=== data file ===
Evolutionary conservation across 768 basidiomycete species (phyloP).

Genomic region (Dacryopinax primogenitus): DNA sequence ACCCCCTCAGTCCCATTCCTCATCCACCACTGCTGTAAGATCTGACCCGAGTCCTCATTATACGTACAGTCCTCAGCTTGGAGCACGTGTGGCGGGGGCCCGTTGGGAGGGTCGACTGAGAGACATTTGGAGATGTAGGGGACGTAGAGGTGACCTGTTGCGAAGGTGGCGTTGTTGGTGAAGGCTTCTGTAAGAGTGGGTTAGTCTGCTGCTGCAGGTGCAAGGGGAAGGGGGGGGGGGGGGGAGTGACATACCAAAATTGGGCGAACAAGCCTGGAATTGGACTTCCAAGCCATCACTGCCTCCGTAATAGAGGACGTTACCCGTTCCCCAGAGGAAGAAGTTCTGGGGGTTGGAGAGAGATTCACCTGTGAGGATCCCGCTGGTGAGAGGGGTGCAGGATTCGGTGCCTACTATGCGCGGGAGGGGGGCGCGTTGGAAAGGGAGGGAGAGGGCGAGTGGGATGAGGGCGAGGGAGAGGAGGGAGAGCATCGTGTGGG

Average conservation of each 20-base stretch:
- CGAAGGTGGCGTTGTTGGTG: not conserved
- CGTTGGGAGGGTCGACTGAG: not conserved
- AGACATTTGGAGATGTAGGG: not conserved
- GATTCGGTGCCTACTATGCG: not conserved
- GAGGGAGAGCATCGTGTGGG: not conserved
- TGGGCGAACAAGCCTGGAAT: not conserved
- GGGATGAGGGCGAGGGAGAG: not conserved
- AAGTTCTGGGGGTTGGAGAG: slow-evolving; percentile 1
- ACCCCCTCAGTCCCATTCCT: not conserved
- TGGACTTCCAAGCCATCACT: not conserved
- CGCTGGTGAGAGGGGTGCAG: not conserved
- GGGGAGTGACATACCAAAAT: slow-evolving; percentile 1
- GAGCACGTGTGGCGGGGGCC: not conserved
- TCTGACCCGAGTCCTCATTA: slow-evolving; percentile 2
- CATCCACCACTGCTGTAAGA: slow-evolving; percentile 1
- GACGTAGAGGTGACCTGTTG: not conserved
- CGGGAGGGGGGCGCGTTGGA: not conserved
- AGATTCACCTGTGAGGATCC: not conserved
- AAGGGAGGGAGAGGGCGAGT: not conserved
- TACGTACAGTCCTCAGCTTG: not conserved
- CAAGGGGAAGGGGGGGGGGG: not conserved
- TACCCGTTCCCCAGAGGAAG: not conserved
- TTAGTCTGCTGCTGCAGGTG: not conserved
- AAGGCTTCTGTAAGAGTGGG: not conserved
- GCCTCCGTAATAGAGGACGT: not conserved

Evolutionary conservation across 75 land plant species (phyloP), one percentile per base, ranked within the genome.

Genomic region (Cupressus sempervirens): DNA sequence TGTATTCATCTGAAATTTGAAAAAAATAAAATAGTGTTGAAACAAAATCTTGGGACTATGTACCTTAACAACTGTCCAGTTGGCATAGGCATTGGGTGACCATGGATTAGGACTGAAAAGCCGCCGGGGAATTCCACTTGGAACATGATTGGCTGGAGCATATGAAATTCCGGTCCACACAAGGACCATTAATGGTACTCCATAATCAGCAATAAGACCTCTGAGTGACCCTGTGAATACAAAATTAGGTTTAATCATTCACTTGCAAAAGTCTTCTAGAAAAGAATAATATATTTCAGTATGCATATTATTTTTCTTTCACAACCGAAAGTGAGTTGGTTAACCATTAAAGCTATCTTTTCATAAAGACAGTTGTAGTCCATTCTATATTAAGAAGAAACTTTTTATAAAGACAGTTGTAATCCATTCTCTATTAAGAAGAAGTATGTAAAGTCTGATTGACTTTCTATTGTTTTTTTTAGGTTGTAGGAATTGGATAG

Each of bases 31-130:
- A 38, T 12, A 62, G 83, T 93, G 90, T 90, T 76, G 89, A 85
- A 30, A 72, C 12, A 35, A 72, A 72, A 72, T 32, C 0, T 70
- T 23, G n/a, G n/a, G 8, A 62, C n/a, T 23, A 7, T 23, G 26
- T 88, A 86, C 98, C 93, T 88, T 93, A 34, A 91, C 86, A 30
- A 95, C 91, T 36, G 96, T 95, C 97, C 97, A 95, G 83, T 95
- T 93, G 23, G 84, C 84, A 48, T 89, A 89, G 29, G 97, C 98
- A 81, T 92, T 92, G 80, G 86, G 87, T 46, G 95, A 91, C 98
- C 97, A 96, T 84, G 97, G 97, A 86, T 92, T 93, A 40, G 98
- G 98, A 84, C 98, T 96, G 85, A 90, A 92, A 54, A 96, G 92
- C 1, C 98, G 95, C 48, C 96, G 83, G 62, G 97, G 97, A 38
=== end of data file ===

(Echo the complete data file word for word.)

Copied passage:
Evolutionary conservation across 768 basidiomycete species (phyloP).

Genomic region (Dacryopinax primogenitus): DNA sequence ACCCCCTCAGTCCCATTCCTCATCCACCACTGCTGTAAGATCTGACCCGAGTCCTCATTATACGTACAGTCCTCAGCTTGGAGCACGTGTGGCGGGGGCCCGTTGGGAGGGTCGACTGAGAGACATTTGGAGATGTAGGGGACGTAGAGGTGACCTGTTGCGAAGGTGGCGTTGTTGGTGAAGGCTTCTGTAAGAGTGGGTTAGTCTGCTGCTGCAGGTGCAAGGGGAAGGGGGGGGGGGGGGGAGTGACATACCAAAATTGGGCGAACAAGCCTGGAATTGGACTTCCAAGCCATCACTGCCTCCGTAATAGAGGACGTTACCCGTTCCCCAGAGGAAGAAGTTCTGGGGGTTGGAGAGAGATTCACCTGTGAGGATCCCGCTGGTGAGAGGGGTGCAGGATTCGGTGCCTACTATGCGCGGGAGGGGGGCGCGTTGGAAAGGGAGGGAGAGGGCGAGTGGGATGAGGGCGAGGGAGAGGAGGGAGAGCATCGTGTGGG

Average conservation of each 20-base stretch:
- CGAAGGTGGCGTTGTTGGTG: not conserved
- CGTTGGGAGGGTCGACTGAG: not conserved
- AGACATTTGGAGATGTAGGG: not conserved
- GATTCGGTGCCTACTATGCG: not conserved
- GAGGGAGAGCATCGTGTGGG: not conserved
- TGGGCGAACAAGCCTGGAAT: not conserved
- GGGATGAGGGCGAGGGAGAG: not conserved
- AAGTTCTGGGGGTTGGAGAG: slow-evolving; percentile 1
- ACCCCCTCAGTCCCATTCCT: not conserved
- TGGACTTCCAAGCCATCACT: not conserved
- CGCTGGTGAGAGGGGTGCAG: not conserved
- GGGGAGTGACATACCAAAAT: slow-evolving; percentile 1
- GAGCACGTGTGGCGGGGGCC: not conserved
- TCTGACCCGAGTCCTCATTA: slow-evolving; percentile 2
- CATCCACCACTGCTGTAAGA: slow-evolving; percentile 1
- GACGTAGAGGTGACCTGTTG: not conserved
- CGGGAGGGGGGCGCGTTGGA: not conserved
- AGATTCACCTGTGAGGATCC: not conserved
- AAGGGAGGGAGAGGGCGAGT: not conserved
- TACGTACAGTCCTCAGCTTG: not conserved
- CAAGGGGAAGGGGGGGGGGG: not conserved
- TACCCGTTCCCCAGAGGAAG: not conserved
- TTAGTCTGCTGCTGCAGGTG: not conserved
- AAGGCTTCTGTAAGAGTGGG: not conserved
- GCCTCCGTAATAGAGGACGT: not conserved

Evolutionary conservation across 75 land plant species (phyloP), one percentile per base, ranked within the genome.

Genomic region (Cupressus sempervirens): DNA sequence TGTATTCATCTGAAATTTGAAAAAAATAAAATAGTGTTGAAACAAAATCTTGGGACTATGTACCTTAACAACTGTCCAGTTGGCATAGGCATTGGGTGACCATGGATTAGGACTGAAAAGCCGCCGGGGAATTCCACTTGGAACATGATTGGCTGGAGCATATGAAATTCCGGTCCACACAAGGACCATTAATGGTACTCCATAATCAGCAATAAGACCTCTGAGTGACCCTGTGAATACAAAATTAGGTTTAATCATTCACTTGCAAAAGTCTTCTAGAAAAGAATAATATATTTCAGTATGCATATTATTTTTCTTTCACAACCGAAAGTGAGTTGGTTAACCATTAAAGCTATCTTTTCATAAAGACAGTTGTAGTCCATTCTATATTAAGAAGAAACTTTTTATAAAGACAGTTGTAATCCATTCTCTATTAAGAAGAAGTATGTAAAGTCTGATTGACTTTCTATTGTTTTTTTTAGGTTGTAGGAATTGGATAG

Each of bases 31-130:
- A 38, T 12, A 62, G 83, T 93, G 90, T 90, T 76, G 89, A 85
- A 30, A 72, C 12, A 35, A 72, A 72, A 72, T 32, C 0, T 70
- T 23, G n/a, G n/a, G 8, A 62, C n/a, T 23, A 7, T 23, G 26
- T 88, A 86, C 98, C 93, T 88, T 93, A 34, A 91, C 86, A 30
- A 95, C 91, T 36, G 96, T 95, C 97, C 97, A 95, G 83, T 95
- T 93, G 23, G 84, C 84, A 48, T 89, A 89, G 29, G 97, C 98
- A 81, T 92, T 92, G 80, G 86, G 87, T 46, G 95, A 91, C 98
- C 97, A 96, T 84, G 97, G 97, A 86, T 92, T 93, A 40, G 98
- G 98, A 84, C 98, T 96, G 85, A 90, A 92, A 54, A 96, G 92
- C 1, C 98, G 95, C 48, C 96, G 83, G 62, G 97, G 97, A 38